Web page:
Tim Ferriss Becomes a Rock Star in a Half Hour

Tim Ferriss watches the premiere of his new show at The Observer offices. (Amanda Lea Perez)

Tim Ferriss watches the premiere of his new show at The Observer offices. (Amanda Lea Perez)

Tim Ferriss is watching himself on television, playing “Hot Blooded” with Foreigner to a packed house.

“The pressure, the pressure!” frontman Kelly Hansen yells over Mr. Ferriss’s shoulder between verses.

Those who know Mr. Ferriss as a bestselling author might be surprised to discover that he also has rock star chops. Actually, he doesn’t. But Mr. Ferriss—best known for cramming a full work weekgym makeover, and culinary training into four hours—wants to teach others “how to become superhuman through better tools and tricks, not better genetics,” How better to start The Tim Ferriss Experiment, as his new show is called, than as a non-musician playing a stadium show with a legendary rock band?

“The point is not to be the ‘Look How Awesome Tim Is’ show, because that’s boring and not interesting to me,” Mr. Ferriss told The Observer before screening the show with members of The Observer‘s staff. “It’s to show people that you can do seemingly superhuman things if you have a better toolkit. You don’t need better genetics, and you don’t need a bigger budget.”

Mr. Ferriss is used to defying expectations: after getting his B.A. from Princeton in 2000, where he focused on both neuroscience and East Asian studies, he amassed a number of accolades that, he admits on his website, are as peculiar as they are impressive.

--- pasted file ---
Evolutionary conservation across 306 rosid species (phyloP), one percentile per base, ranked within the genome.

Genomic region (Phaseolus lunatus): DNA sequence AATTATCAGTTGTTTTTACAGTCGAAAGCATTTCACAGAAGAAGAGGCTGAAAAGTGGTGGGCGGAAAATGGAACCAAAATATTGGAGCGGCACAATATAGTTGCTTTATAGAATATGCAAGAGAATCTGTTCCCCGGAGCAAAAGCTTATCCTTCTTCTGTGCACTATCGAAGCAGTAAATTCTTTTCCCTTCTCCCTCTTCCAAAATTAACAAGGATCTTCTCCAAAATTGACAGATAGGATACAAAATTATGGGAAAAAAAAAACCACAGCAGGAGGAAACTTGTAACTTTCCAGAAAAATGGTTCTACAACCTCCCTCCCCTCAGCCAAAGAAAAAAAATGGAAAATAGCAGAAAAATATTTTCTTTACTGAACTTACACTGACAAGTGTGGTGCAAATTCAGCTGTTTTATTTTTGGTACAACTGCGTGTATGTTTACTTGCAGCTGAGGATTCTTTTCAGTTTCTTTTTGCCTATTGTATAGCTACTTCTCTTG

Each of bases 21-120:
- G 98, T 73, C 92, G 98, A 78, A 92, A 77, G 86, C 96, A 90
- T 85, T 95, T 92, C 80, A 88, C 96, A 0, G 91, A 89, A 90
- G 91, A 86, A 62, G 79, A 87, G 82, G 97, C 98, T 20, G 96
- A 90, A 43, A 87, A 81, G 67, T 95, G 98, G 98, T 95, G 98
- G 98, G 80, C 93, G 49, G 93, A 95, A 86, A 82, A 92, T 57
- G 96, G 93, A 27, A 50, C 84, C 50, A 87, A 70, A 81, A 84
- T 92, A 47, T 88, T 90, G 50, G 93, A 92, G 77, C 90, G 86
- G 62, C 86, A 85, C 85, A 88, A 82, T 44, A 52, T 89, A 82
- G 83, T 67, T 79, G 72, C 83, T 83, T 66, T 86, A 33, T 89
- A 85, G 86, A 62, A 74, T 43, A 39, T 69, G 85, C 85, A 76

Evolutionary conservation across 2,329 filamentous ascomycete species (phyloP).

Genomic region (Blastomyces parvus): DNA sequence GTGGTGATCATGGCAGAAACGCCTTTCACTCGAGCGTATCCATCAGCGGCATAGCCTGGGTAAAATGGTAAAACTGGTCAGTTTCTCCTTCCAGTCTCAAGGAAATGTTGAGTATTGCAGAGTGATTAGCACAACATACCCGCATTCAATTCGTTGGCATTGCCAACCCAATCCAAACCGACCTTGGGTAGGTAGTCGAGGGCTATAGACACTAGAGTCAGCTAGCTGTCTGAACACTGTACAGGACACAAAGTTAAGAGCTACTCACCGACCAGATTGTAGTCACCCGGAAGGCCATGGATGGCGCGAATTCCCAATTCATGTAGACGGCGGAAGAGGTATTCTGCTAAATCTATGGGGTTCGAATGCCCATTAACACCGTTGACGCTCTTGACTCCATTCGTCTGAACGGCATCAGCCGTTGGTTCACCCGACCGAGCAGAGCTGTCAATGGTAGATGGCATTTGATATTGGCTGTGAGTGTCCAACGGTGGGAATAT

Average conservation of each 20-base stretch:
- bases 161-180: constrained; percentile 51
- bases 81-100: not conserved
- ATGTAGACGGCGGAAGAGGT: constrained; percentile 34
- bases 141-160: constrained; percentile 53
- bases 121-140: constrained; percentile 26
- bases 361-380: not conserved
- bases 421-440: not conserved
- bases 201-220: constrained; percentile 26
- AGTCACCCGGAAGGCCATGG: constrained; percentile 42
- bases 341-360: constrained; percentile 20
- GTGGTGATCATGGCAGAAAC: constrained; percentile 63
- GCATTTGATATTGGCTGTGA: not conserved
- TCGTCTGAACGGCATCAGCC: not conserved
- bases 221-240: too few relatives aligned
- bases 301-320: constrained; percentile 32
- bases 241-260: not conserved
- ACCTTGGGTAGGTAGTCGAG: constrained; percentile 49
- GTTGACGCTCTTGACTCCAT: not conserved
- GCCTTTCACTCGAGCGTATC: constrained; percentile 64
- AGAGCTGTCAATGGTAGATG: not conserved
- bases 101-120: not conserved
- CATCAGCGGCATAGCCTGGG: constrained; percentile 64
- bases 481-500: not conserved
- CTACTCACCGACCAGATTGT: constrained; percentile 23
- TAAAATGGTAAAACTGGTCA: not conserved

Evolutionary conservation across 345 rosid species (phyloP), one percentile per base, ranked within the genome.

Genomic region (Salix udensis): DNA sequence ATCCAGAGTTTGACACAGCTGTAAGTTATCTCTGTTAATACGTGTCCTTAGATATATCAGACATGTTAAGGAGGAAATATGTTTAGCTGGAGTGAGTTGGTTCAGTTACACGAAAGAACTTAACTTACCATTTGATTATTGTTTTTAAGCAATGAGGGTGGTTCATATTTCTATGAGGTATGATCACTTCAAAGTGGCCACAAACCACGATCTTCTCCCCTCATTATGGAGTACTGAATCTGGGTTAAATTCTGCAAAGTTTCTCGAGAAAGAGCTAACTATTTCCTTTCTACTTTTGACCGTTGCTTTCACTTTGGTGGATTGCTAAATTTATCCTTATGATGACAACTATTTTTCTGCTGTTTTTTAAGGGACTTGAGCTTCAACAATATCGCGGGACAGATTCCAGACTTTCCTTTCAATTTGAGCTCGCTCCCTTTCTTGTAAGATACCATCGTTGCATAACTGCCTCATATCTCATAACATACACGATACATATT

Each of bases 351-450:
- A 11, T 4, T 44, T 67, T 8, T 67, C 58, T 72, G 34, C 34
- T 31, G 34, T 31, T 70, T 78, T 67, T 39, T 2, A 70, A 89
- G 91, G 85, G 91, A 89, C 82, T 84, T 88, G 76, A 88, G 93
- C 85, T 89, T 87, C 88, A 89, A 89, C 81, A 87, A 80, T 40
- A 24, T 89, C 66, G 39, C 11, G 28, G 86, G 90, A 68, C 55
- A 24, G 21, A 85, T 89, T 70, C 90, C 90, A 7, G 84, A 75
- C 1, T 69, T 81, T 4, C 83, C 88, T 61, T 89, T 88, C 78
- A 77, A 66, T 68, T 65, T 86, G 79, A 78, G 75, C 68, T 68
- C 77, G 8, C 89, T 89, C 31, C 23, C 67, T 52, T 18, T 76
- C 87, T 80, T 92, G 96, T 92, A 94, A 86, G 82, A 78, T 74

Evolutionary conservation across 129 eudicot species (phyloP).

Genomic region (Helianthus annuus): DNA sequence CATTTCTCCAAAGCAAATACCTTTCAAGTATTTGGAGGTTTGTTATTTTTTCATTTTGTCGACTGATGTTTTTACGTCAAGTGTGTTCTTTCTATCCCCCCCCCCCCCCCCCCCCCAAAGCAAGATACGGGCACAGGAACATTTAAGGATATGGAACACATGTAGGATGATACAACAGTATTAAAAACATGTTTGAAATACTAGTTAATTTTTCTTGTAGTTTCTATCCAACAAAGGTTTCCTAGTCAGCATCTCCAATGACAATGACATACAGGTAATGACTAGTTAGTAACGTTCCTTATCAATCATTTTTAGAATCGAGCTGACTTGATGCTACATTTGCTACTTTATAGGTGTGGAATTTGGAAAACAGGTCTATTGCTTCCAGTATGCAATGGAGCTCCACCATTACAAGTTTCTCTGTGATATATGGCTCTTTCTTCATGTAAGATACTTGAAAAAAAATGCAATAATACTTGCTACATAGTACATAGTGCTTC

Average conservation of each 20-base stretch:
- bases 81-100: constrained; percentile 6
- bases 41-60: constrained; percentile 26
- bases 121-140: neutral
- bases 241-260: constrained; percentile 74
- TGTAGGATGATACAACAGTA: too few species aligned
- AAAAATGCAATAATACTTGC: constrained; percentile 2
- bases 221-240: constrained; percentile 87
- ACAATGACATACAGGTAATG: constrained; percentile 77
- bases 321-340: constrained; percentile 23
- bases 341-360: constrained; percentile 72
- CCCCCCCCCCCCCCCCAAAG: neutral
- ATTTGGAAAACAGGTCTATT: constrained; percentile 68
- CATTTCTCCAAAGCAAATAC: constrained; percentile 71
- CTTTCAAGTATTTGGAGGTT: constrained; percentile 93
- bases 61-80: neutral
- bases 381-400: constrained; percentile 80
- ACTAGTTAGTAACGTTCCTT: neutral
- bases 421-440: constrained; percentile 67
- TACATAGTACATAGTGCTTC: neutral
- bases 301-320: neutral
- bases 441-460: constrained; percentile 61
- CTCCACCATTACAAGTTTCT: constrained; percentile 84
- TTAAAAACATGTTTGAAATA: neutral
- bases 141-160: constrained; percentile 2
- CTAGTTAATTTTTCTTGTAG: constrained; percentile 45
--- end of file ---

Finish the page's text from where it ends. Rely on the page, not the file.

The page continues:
Mr. Ferriss chats with Editor-in-Chief Ken Kurson. (Amanda Perez)

Tim Ferriss chats with Editor-in-Chief Ken Kurson. (Amanda Perez)

From working as an MTV breakdancer in Taiwan to becoming the first American to hold a Guinness World Record in tango, Mr. Ferriss collects experiences obsessively, and the aim of his new show is to show the rest of the world how to “hack” a diverse range of skills that rival the host’s own highly varied resumé. Announcing the show on his website, Mr. Ferriss posted a press release with a note of his own at the end: “Sorry I can’t share exact episodes yet, but just imagine Jason Bourne + my biggest fears + my personal bucket list, all wrapped into one.”

The Observer screened the pilot episode, which showed Mr. Ferriss attempting to learn how to play the drums well enough to perform Foreigner’s “Hot Blooded” onstage with the band. Along the way he enlisted The Police’s ace percussionist Stewart Copeland as a mentor (and who turns out to be quite the scene stealer), as well as the skeptical members of Foreigner themselves. 

Tim Ferriss onstage

Tim Ferriss performs “Hot Blooded” with the members of Foreigner.

During the episode, Mr. Ferriss attempts to apply four principles, “Deconstruction, Selection, Sequences and Stakes” to learn the song in about a week, despite a total lack of musical experience. Initially, he admits to one of his teachers that looking at sheet music reminds him of the first time he looked at Chinese characters — it’s an entirely foreign language.

Ultimately, after some helpful advice to “play the song, not the drums,” Mr. Ferriss realizes that he needs to break the task down, pinpoint the smallest piece necessary to figuring it out, and leave the rest behind.

The premiere episode of “The Tim Ferriss Experiment” is available to watch on YouTube, Amazon Instant Video, iTunes, Google Play, Xbox Video, PlayStation and InDemand beginning today, and premieres as part of the new “upwave” programming block on HLN on Sunday, December 1 at 8pm EST. Future episodes will have Mr. Ferriss attempting to learn parkour, jiu jitsu and even applying his life hacking skills to dating.

At the end of the pilot episode, despite some additional lighthearted sabotage from Mr. Hansen, Mr. Ferriss manages to successfully make it through “Hot Blooded.”

“I came here with a blank slate and a fantasy, and was able to not get completely laughed offstage,” he reflects afterward. “I’ve come away from this feeling like, if that was possible, what other impossibles do I have in my life that I should really question?”